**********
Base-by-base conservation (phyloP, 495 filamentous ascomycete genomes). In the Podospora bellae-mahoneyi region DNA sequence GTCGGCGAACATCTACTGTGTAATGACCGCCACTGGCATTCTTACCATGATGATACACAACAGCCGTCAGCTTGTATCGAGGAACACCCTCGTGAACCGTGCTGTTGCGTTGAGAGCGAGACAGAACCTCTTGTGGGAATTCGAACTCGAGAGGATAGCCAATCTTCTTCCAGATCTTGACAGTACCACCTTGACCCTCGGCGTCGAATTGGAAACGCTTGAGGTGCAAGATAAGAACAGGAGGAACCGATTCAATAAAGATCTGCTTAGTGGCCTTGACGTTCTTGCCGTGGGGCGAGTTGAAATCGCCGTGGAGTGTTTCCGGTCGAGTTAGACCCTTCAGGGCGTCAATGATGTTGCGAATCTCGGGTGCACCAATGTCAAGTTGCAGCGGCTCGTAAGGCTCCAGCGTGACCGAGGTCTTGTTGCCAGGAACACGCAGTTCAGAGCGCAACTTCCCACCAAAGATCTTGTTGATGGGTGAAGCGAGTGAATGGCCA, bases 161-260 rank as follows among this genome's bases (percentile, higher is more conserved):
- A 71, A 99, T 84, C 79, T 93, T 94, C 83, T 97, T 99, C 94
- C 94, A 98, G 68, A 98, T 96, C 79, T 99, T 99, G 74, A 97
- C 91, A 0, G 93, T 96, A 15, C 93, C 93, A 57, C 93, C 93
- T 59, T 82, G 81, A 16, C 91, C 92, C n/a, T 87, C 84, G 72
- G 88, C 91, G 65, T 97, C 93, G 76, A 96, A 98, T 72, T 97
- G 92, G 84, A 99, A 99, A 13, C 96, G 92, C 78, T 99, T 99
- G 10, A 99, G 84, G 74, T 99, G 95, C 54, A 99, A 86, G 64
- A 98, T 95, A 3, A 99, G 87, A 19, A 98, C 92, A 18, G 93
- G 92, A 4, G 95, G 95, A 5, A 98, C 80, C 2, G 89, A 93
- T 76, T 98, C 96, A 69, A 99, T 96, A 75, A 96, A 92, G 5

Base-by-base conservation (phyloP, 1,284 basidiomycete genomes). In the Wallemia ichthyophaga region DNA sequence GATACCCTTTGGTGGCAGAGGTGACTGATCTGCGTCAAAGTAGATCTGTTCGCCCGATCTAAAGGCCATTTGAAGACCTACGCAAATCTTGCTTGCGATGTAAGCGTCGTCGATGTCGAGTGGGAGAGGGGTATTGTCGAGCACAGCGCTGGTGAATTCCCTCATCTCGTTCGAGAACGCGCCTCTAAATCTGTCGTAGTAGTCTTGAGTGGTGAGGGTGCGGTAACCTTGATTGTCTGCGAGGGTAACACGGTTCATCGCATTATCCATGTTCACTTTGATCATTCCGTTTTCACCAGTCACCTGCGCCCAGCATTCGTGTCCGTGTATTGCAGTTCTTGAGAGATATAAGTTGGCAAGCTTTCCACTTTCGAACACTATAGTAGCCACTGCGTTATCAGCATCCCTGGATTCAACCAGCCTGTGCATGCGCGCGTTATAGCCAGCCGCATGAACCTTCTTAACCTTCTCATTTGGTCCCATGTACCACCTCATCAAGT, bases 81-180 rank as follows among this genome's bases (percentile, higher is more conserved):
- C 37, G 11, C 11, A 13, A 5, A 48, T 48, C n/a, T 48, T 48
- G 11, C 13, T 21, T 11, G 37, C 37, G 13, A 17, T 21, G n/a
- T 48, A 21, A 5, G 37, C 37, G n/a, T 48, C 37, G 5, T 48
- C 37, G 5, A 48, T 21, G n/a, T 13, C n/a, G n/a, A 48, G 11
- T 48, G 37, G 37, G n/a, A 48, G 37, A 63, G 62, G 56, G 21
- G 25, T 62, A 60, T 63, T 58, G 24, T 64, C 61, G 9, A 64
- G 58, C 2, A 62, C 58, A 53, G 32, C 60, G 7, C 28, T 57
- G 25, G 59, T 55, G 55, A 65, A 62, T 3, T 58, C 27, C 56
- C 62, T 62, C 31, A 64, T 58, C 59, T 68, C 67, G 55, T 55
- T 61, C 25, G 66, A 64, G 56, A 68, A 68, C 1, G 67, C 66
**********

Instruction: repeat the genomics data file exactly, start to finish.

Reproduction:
Base-by-base conservation (phyloP, 495 filamentous ascomycete genomes). In the Podospora bellae-mahoneyi region DNA sequence GTCGGCGAACATCTACTGTGTAATGACCGCCACTGGCATTCTTACCATGATGATACACAACAGCCGTCAGCTTGTATCGAGGAACACCCTCGTGAACCGTGCTGTTGCGTTGAGAGCGAGACAGAACCTCTTGTGGGAATTCGAACTCGAGAGGATAGCCAATCTTCTTCCAGATCTTGACAGTACCACCTTGACCCTCGGCGTCGAATTGGAAACGCTTGAGGTGCAAGATAAGAACAGGAGGAACCGATTCAATAAAGATCTGCTTAGTGGCCTTGACGTTCTTGCCGTGGGGCGAGTTGAAATCGCCGTGGAGTGTTTCCGGTCGAGTTAGACCCTTCAGGGCGTCAATGATGTTGCGAATCTCGGGTGCACCAATGTCAAGTTGCAGCGGCTCGTAAGGCTCCAGCGTGACCGAGGTCTTGTTGCCAGGAACACGCAGTTCAGAGCGCAACTTCCCACCAAAGATCTTGTTGATGGGTGAAGCGAGTGAATGGCCA, bases 161-260 rank as follows among this genome's bases (percentile, higher is more conserved):
- A 71, A 99, T 84, C 79, T 93, T 94, C 83, T 97, T 99, C 94
- C 94, A 98, G 68, A 98, T 96, C 79, T 99, T 99, G 74, A 97
- C 91, A 0, G 93, T 96, A 15, C 93, C 93, A 57, C 93, C 93
- T 59, T 82, G 81, A 16, C 91, C 92, C n/a, T 87, C 84, G 72
- G 88, C 91, G 65, T 97, C 93, G 76, A 96, A 98, T 72, T 97
- G 92, G 84, A 99, A 99, A 13, C 96, G 92, C 78, T 99, T 99
- G 10, A 99, G 84, G 74, T 99, G 95, C 54, A 99, A 86, G 64
- A 98, T 95, A 3, A 99, G 87, A 19, A 98, C 92, A 18, G 93
- G 92, A 4, G 95, G 95, A 5, A 98, C 80, C 2, G 89, A 93
- T 76, T 98, C 96, A 69, A 99, T 96, A 75, A 96, A 92, G 5

Base-by-base conservation (phyloP, 1,284 basidiomycete genomes). In the Wallemia ichthyophaga region DNA sequence GATACCCTTTGGTGGCAGAGGTGACTGATCTGCGTCAAAGTAGATCTGTTCGCCCGATCTAAAGGCCATTTGAAGACCTACGCAAATCTTGCTTGCGATGTAAGCGTCGTCGATGTCGAGTGGGAGAGGGGTATTGTCGAGCACAGCGCTGGTGAATTCCCTCATCTCGTTCGAGAACGCGCCTCTAAATCTGTCGTAGTAGTCTTGAGTGGTGAGGGTGCGGTAACCTTGATTGTCTGCGAGGGTAACACGGTTCATCGCATTATCCATGTTCACTTTGATCATTCCGTTTTCACCAGTCACCTGCGCCCAGCATTCGTGTCCGTGTATTGCAGTTCTTGAGAGATATAAGTTGGCAAGCTTTCCACTTTCGAACACTATAGTAGCCACTGCGTTATCAGCATCCCTGGATTCAACCAGCCTGTGCATGCGCGCGTTATAGCCAGCCGCATGAACCTTCTTAACCTTCTCATTTGGTCCCATGTACCACCTCATCAAGT, bases 81-180 rank as follows among this genome's bases (percentile, higher is more conserved):
- C 37, G 11, C 11, A 13, A 5, A 48, T 48, C n/a, T 48, T 48
- G 11, C 13, T 21, T 11, G 37, C 37, G 13, A 17, T 21, G n/a
- T 48, A 21, A 5, G 37, C 37, G n/a, T 48, C 37, G 5, T 48
- C 37, G 5, A 48, T 21, G n/a, T 13, C n/a, G n/a, A 48, G 11
- T 48, G 37, G 37, G n/a, A 48, G 37, A 63, G 62, G 56, G 21
- G 25, T 62, A 60, T 63, T 58, G 24, T 64, C 61, G 9, A 64
- G 58, C 2, A 62, C 58, A 53, G 32, C 60, G 7, C 28, T 57
- G 25, G 59, T 55, G 55, A 65, A 62, T 3, T 58, C 27, C 56
- C 62, T 62, C 31, A 64, T 58, C 59, T 68, C 67, G 55, T 55
- T 61, C 25, G 66, A 64, G 56, A 68, A 68, C 1, G 67, C 66